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September 28, 1992 - Image 15

Resource type:
The Michigan Daily, 1992-09-28

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The Michigan Daily - Sports Monday - September 28, 1992- Page 7



Men's soccer
splits weekend
by Mike Rancilio
Daily Sports Writer
The Michigan men's soccer team continues to v
the big matches, but can't seem to put together a con
tent string of victories.
After another up-and-down weekend with a loss
a win, the Wolverines stand at an abysmal 4-8
Saturday, Michigan fell to Wisconsin-Parkside, 4-1,
with Sunday's 2-0 club victory over Notre Dame,
team maintained its solid club record.
0 "We seem to rise up for the club games," co-capt
Scott Seabolt said. "Those are the most import
games because our goal is to qualify for nationals."
While the squad is content with its club victories,
concerned with its overall record and inconsistent I
formances. The team can't put its finger on the probl
"We can't figure out what is wrong," Seabolt s
"We play well in club games, but we'd like to play l:
ter against the ranked teams."
The most recent ranked team to defeat
Wolverines was Wisconsin-Parkside at Wisconsin.
Division II team capitalized on Michigan's error-pr
The defensive breakdowns led to a 2-0 halfti
deficit and an uprising from head coach Aaron Sm
The team responded with a quick second-half goal fi
freshman Rob Holt - but it wasn't enough.
Michigan had to rebound in time for yesterda
match with the Irish. Led by superior goalkeeping fr
Alex Brown, the inspired club sent Notre Dame pack
with 2-0 shutout at Mitchell Field.
"Brown played great today," Seabolt commer
following the game. "We picked it up a notch, and
continued to play well."
Brown, who's played solid all season, received sc
defensive help from senior Dave Rindfusz and sop
more Dave Nordwall. The versatile Kelly Kuehne
contributed a goal to pace the offense. The senior
captain continues to shine despite being moved aro
in the lineup after playing sweeper last season.
Continued from page 3
us - getting to play a varsity team - and then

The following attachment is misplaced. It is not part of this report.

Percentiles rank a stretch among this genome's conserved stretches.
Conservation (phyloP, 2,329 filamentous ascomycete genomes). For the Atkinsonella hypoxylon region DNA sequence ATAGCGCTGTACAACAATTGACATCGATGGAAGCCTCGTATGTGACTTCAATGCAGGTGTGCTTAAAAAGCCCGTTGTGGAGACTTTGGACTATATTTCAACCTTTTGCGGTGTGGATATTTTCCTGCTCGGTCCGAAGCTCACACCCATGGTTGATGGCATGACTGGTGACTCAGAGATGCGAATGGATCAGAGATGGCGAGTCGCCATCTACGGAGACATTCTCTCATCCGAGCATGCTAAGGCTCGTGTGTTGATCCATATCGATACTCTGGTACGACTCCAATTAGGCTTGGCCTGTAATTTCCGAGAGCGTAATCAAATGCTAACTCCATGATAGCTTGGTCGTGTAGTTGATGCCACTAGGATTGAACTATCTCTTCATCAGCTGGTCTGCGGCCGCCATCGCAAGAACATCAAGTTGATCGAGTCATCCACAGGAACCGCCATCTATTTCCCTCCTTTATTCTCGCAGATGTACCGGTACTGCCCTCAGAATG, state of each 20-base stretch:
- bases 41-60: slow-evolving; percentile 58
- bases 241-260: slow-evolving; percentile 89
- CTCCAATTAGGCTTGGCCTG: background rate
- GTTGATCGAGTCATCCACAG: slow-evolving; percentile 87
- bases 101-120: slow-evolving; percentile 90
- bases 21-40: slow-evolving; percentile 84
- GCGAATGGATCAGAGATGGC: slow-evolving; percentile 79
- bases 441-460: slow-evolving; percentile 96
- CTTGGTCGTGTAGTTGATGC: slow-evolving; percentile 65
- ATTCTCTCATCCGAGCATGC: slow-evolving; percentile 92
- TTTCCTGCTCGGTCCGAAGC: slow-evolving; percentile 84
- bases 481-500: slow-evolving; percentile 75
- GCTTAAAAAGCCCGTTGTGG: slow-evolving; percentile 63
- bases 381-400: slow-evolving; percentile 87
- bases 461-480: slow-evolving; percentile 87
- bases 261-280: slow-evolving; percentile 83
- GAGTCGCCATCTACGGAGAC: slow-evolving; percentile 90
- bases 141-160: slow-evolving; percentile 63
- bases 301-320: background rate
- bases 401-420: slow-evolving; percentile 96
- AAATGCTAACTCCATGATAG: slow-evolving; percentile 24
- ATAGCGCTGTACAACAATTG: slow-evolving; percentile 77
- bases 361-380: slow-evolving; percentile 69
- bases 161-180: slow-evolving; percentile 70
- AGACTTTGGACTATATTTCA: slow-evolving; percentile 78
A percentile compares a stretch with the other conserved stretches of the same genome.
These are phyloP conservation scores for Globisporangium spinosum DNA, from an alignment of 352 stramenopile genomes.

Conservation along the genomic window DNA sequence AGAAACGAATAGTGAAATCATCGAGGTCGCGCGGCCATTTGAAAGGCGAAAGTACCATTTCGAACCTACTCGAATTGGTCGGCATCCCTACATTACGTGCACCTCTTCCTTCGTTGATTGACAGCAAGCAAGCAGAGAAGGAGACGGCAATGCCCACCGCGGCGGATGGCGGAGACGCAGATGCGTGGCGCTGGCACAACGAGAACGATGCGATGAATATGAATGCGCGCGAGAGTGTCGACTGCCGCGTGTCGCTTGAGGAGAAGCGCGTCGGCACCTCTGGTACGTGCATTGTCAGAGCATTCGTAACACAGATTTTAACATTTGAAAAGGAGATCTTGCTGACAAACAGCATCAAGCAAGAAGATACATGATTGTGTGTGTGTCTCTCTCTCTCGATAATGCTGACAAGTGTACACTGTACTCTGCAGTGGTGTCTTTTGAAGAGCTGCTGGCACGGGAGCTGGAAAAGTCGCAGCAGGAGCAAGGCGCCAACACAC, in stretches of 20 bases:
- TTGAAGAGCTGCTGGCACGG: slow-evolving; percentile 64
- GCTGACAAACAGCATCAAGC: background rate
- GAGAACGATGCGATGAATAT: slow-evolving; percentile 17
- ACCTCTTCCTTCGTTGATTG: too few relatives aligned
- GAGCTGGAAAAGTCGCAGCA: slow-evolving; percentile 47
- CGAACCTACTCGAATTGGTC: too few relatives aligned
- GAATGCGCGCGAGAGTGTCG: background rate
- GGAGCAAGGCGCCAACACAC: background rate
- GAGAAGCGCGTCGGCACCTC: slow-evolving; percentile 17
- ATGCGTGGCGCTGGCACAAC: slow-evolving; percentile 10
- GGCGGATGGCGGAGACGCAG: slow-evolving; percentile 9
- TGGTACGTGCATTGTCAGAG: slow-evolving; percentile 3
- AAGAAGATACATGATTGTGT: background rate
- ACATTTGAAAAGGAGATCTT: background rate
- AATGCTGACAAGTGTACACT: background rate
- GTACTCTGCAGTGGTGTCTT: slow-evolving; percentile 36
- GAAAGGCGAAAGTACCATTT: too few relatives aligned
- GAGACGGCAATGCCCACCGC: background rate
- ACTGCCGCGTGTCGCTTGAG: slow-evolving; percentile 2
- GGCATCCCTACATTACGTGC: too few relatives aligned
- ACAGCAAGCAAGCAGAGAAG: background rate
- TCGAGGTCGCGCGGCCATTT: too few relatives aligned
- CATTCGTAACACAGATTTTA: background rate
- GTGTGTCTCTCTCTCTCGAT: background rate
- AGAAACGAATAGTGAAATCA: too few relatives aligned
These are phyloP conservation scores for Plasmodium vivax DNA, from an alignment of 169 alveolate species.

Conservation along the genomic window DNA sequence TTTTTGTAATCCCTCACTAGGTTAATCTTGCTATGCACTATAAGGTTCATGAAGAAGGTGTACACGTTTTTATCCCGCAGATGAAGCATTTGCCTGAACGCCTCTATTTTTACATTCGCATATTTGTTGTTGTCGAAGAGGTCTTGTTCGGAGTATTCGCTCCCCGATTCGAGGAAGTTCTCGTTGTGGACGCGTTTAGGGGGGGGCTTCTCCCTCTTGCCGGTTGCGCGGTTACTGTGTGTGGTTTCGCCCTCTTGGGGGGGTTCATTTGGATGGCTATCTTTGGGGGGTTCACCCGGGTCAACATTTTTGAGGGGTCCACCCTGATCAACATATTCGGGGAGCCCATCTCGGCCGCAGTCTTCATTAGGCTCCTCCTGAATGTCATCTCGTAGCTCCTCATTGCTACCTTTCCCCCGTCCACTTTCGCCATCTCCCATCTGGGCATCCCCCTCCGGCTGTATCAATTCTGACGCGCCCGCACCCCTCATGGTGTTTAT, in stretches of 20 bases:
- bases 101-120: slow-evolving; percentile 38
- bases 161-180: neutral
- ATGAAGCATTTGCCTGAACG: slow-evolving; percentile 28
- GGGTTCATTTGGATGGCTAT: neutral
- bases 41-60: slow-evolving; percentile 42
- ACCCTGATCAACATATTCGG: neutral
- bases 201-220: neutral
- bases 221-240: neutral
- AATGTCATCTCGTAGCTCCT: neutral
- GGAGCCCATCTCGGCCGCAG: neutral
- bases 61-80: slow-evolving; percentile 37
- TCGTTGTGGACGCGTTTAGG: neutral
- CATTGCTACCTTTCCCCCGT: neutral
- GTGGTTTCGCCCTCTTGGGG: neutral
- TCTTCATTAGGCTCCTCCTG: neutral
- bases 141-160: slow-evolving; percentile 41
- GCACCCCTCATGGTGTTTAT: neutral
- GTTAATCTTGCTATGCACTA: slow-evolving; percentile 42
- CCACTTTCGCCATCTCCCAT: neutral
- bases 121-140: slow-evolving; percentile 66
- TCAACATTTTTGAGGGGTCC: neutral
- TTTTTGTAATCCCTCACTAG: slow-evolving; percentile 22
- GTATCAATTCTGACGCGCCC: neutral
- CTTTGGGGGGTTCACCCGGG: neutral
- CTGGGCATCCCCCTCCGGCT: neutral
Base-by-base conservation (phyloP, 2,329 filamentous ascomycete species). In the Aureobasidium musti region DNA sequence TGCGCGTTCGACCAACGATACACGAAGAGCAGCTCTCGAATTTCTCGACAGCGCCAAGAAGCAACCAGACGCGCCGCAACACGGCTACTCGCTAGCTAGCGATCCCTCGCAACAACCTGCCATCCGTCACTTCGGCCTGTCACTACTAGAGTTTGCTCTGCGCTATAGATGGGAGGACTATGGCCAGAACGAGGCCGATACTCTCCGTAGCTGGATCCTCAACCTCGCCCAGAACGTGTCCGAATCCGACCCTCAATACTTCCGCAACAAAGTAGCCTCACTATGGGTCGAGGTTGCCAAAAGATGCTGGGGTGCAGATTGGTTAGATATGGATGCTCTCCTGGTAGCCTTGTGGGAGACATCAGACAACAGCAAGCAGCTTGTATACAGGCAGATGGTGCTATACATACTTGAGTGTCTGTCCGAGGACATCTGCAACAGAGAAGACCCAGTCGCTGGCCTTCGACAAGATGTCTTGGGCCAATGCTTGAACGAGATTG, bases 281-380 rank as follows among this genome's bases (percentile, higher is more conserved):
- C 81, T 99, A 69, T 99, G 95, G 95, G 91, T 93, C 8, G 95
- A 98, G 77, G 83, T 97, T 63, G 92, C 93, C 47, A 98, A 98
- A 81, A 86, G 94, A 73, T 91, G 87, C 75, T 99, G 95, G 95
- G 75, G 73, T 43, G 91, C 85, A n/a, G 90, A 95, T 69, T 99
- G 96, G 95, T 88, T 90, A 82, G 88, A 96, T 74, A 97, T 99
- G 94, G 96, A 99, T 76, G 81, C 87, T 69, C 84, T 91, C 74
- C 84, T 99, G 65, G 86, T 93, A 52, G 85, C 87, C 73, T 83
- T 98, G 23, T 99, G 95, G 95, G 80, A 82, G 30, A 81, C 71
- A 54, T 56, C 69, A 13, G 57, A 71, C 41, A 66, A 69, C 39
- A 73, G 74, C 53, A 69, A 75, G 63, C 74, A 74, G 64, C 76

the other team comes out there in T-shirts. It's
just a scrimmage for them."
This is the same university that lobbied
unsuccessfully for the right to be one of the host
sites for the World Cup in 1994. The University
of Michigan. Hosting soccer's world tournament
- the most popular sporting event on the planet
- at a school that can't find the funds to support
the game at a varsity level. The irony is awful.
And when Shannon Loper asks the question,
"Why can't they just ask the private donators if
they'd like to give some money to support the
women's soccer team?" the only response can be,
"Yeah, why not?"

Women kickers defy
Valparaiso, weather

by Jesse Brouhard
Waiting was the name of the
game for the first half of the wom-
en's soccer game yesterday morning
as the Wolverines tested their pa-
tience against Valparaiso. However,
Michigan's virtue was rewarded
with a second-half explosion, as the
Maize and Blue rolled past the
Crusaders, 6-1.
Due to the less than perfect wind
and playing conditions, the Wol-
verines felt fortunate to be locked in
a 1-1 tie after a first half where they
were forced to fight gusting winds
directly in their face. Senior mid-
fielder Jenny Steinhebel provided
the only offense for the Wolverines
with a goal early in the first half.
After Valparaiso tied the game on
a breakaway score, both teams